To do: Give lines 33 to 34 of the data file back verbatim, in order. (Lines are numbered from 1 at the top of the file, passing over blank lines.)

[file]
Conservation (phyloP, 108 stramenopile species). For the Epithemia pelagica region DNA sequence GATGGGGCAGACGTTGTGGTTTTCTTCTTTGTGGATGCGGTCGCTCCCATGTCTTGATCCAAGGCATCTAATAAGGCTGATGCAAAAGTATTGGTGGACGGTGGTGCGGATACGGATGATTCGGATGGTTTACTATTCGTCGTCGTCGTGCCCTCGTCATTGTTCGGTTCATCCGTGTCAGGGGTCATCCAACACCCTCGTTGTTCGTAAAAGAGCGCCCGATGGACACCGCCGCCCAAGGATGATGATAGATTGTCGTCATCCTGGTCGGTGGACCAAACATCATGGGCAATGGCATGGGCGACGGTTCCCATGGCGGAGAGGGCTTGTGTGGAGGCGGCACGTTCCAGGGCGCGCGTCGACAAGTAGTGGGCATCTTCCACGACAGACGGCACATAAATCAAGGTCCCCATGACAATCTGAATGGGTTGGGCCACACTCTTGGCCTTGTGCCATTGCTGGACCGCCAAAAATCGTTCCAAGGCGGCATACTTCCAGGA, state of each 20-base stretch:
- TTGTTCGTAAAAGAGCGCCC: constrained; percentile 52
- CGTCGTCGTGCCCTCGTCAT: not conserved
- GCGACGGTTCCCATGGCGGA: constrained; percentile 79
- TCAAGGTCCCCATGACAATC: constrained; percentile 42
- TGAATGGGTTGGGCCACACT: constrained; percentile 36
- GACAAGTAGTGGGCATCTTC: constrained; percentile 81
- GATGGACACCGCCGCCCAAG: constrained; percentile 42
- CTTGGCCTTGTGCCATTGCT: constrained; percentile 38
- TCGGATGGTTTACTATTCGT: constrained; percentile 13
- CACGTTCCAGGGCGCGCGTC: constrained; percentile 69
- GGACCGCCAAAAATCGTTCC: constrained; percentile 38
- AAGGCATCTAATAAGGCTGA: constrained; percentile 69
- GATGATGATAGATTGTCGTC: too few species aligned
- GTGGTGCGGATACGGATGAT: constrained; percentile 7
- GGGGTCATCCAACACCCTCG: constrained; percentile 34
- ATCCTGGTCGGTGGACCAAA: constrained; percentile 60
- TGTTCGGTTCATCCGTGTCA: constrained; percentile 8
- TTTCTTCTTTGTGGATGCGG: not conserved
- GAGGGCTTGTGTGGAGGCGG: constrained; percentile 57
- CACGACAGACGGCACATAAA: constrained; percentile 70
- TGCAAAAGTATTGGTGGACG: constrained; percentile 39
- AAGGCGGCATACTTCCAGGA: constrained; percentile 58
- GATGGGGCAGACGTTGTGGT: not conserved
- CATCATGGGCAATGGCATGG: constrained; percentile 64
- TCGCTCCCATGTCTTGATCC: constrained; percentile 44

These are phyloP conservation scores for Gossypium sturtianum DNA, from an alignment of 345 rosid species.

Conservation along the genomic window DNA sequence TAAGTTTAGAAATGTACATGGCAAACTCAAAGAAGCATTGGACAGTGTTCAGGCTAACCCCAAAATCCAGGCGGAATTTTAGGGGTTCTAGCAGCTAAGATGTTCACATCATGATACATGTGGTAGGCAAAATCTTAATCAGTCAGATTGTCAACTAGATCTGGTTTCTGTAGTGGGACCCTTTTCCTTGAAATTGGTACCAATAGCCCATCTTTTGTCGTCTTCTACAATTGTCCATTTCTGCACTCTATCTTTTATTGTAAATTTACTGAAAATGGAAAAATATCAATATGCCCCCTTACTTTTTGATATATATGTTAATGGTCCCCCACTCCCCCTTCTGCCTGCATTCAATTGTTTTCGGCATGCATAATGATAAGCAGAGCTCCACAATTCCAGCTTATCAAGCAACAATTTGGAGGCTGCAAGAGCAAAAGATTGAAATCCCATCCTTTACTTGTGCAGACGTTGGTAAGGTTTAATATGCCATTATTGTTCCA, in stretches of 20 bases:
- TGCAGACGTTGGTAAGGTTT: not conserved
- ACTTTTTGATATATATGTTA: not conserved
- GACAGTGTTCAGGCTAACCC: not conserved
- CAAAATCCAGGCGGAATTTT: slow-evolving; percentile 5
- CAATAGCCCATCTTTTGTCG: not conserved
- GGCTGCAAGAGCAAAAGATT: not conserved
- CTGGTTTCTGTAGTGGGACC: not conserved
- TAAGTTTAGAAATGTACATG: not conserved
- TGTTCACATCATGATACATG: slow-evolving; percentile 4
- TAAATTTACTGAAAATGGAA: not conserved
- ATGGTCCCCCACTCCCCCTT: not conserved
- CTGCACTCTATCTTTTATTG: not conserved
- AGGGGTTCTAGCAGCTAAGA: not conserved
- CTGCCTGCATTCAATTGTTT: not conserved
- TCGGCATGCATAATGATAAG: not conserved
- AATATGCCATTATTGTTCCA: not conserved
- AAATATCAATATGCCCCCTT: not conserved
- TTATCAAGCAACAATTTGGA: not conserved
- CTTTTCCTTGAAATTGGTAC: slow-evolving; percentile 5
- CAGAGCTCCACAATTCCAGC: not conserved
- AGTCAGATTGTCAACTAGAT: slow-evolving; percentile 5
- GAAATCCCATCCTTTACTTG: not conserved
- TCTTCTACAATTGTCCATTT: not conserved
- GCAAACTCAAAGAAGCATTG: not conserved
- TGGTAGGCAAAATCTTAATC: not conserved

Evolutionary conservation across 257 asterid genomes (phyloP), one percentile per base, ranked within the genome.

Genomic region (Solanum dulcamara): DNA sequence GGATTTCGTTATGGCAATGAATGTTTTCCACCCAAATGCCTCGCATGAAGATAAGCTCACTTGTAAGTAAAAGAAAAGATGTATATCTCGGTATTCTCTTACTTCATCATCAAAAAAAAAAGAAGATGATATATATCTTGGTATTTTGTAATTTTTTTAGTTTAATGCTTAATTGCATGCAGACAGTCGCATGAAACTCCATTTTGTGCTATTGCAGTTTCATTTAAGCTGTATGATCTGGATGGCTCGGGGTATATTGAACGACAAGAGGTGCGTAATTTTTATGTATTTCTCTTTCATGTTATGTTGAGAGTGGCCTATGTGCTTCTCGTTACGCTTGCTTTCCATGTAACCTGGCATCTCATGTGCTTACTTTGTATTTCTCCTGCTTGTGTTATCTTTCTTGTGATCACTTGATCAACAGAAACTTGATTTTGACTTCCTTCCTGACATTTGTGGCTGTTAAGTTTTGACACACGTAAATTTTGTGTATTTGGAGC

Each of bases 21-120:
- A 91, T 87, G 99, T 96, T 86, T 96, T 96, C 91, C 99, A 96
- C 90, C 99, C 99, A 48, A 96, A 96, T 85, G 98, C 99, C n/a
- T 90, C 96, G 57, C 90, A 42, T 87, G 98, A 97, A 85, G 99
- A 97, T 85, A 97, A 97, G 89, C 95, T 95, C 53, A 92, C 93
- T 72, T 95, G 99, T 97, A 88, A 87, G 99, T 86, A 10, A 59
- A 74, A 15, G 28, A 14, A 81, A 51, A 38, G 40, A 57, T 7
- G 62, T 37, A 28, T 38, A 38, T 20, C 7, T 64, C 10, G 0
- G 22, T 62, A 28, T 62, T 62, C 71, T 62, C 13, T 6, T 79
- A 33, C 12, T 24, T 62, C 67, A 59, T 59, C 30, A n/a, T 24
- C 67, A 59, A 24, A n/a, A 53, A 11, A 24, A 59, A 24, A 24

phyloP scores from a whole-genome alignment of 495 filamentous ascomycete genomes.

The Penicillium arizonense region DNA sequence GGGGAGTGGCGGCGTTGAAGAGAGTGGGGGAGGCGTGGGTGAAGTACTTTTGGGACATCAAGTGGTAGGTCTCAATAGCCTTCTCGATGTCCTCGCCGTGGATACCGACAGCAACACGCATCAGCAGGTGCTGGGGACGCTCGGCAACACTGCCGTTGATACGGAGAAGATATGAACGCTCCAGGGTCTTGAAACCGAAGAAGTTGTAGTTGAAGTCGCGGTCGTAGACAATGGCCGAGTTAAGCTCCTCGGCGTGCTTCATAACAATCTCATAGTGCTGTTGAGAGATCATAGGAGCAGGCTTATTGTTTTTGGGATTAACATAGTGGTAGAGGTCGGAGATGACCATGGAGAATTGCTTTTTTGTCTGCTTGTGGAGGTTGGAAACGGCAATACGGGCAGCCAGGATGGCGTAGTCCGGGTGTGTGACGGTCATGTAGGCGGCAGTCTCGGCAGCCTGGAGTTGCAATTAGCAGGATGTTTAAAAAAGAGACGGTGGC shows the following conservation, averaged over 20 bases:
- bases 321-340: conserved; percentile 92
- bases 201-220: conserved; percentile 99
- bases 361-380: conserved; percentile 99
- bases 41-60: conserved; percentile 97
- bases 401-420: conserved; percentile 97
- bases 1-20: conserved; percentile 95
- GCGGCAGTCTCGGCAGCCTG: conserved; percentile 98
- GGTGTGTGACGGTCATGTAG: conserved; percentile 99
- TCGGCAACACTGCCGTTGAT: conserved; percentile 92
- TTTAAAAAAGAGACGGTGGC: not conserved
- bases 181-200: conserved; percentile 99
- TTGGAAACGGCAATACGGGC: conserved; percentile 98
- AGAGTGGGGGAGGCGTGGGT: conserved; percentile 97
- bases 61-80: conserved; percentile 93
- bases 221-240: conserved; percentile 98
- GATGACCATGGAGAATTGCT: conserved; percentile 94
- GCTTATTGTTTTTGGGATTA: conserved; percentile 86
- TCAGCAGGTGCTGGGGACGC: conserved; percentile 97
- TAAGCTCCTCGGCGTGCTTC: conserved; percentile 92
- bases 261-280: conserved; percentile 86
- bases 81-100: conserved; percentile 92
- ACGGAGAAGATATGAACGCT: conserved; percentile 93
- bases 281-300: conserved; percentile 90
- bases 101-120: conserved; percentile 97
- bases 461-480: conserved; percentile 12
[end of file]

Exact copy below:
- CAATAGCCCATCTTTTGTCG: not conserved
- GGCTGCAAGAGCAAAAGATT: not conserved